On June 7, healthcare workers in hospitals across France went on strike to protest a lack of resources, low pay and a wave of emergency room closures at public hospitals. With these workers exhausted and outraged by intolerable working conditions in this third year of the COVID-19 pandemic, staffing shortages are now reaching critical proportions and forcing major cuts in access to hospital care.
The strike is part of a growing struggle by healthcare workers internationally against the subordination of medical care to private profit and the devastating consequences of the deadly official handling of the COVID-19 pandemic. In recent weeks, tens of thousands of health workers have gone on strike in Scotland, Turkey, Madrid and the German state of North Rhine-Westphalia. Massive healthcare strikes in the US states of Minnesota, California and New Jersey are unfolding as healthcare workers protested an attempt to criminalize nurse RaDonda Vaught for medical malpractice in 2017.
In France, access to medical care is under threat as President Emmanuel Macron’s policies of austerity and massive COVID-19 infection are causing hospitals to collapse. Emergency departments are periodically closed, often at night, or access is limited in a number of hospitals. These include the University Hospitals of Amiens, Angers, Bordeaux, Caen, Clermont-Ferrand, Dijon, Grenoble, Lyon, Metz, Nice, Orléans, Reims, Rennes and Strasbourg. There are also critical staff shortages in maternity wards, which compromises proper pregnancy checks and safety during deliveries.
Doctors and nurses warn that French hospitals face collapse without a massive injection of resources and staff. Dr Frédéric Adnet of Avicenne Hospital said: “The emergency services are on the verge of collapse. It is a symptom and a result of a deep hospital crisis, accelerated by the COVID-19 pandemic. For lack of hospital staff, one in five departments risks being closed this summer.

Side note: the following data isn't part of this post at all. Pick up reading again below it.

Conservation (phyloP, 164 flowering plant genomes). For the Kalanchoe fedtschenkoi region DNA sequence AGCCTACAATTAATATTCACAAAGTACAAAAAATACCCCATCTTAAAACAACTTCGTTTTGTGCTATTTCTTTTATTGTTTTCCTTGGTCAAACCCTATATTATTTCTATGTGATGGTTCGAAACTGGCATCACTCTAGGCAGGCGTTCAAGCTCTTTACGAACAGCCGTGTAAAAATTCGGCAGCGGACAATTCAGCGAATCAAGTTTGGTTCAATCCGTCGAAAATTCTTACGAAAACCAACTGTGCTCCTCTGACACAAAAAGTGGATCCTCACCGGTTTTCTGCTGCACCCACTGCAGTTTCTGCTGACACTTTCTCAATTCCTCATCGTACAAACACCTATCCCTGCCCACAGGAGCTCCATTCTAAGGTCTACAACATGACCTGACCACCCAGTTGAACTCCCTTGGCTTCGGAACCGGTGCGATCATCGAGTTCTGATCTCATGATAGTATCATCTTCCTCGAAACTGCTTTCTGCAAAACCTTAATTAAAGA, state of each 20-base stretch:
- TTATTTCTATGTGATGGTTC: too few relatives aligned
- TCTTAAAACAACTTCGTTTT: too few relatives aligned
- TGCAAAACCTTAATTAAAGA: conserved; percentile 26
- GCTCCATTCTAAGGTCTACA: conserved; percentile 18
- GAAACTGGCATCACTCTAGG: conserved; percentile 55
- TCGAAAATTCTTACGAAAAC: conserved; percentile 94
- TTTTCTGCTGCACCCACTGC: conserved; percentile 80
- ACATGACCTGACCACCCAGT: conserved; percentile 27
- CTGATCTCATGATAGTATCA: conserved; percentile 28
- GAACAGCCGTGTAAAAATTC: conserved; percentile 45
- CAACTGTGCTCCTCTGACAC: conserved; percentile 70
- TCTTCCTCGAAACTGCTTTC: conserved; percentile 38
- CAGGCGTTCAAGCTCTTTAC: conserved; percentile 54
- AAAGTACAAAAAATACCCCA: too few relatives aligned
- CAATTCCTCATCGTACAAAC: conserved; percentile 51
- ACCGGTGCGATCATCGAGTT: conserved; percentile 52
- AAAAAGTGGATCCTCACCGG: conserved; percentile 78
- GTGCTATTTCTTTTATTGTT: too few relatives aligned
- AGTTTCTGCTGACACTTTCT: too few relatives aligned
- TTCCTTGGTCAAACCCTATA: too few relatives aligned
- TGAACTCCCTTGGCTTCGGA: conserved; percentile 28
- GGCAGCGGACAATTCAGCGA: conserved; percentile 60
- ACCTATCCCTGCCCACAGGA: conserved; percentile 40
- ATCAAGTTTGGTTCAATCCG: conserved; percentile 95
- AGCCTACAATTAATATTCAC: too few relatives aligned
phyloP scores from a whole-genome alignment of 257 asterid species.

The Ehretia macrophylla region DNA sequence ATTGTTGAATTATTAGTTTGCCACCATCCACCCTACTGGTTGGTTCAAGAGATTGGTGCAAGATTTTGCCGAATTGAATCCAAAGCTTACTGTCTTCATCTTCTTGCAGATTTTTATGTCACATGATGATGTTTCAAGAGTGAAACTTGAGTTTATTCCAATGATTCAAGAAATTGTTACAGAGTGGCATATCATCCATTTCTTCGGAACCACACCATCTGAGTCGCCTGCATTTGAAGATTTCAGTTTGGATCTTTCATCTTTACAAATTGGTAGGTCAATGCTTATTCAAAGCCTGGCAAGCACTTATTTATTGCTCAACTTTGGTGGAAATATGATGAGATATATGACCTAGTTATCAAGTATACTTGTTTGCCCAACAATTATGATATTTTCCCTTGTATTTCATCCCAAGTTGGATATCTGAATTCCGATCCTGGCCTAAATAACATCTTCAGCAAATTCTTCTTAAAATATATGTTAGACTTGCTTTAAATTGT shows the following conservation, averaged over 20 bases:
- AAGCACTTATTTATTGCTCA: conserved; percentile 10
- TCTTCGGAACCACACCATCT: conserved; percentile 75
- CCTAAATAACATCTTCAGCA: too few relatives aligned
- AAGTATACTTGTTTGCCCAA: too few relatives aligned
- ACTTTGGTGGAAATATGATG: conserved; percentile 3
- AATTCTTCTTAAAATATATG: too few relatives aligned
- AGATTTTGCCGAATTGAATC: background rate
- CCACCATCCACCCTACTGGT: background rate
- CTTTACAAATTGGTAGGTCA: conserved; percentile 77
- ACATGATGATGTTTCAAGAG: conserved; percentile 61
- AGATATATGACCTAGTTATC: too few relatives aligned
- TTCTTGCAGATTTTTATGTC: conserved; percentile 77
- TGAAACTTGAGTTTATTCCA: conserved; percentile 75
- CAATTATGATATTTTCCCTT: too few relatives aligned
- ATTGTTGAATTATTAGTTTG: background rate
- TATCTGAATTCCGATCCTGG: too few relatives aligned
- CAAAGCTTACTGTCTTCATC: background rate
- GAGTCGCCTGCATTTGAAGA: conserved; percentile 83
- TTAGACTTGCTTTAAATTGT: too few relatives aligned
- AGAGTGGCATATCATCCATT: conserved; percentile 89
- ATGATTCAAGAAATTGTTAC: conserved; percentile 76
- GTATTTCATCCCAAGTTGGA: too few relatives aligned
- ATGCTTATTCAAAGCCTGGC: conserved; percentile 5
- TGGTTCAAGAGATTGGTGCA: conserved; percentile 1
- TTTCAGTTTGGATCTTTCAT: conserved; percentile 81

Dr Anwar Ben Hellal of Versailles Hospital predicted a “catastrophic” summer, where “people will arrive at the emergency room and find the doors closed”. … Already people are dying for lack of supervision, staff and beds.” He added that after years of consistently working 70 or 80 hour weeks due to staff shortages, staff were becoming completely burnt out and leaving the profession.
WSWS reporters spoke on Tuesday with striking nurses who were gathering outside the Ministry of Health in Paris to protest.
Amélie told the WSWS: “We have always been on strike for the same reasons since the last protests: we are not getting the resources we need for public hospitals. We don’t get the material or the human resources. That’s why we are here. … It’s very frustrating, we can’t take care of our patients properly.”
“At the start of COVID they were saying we were heroes, but now we’re very clearly let down,” Marine said. When Amélie noted that French nurses in public hospitals are paid €1,400 per month and up to €2,000 per month at the end of their career, Marine added that entry-level nurses are “paid like cashiers, but life is in our hands”.
WSWS reporters also spoke to Rachid, who spoke of the explosive anger building among health care workers over the handling of the COVID-19 pandemic.
Rachid recalled the essential role played by poorly paid nurses, food processing and retail workers during the first wave of the virus. Due to strikes and growing public concern, they forced Macron to enact the first lockdown. He said: “During the first wave of COVID-19, workers paid 1,000 or 2,000 euros were confronted with a virus that nobody knew about and they were dying in all the hospitals.
“Health workers took over in the first wave. … But then the bureaucracy took over and kept closing beds,” Rachid said, adding that “no politician took the measure of the hospital crisis.”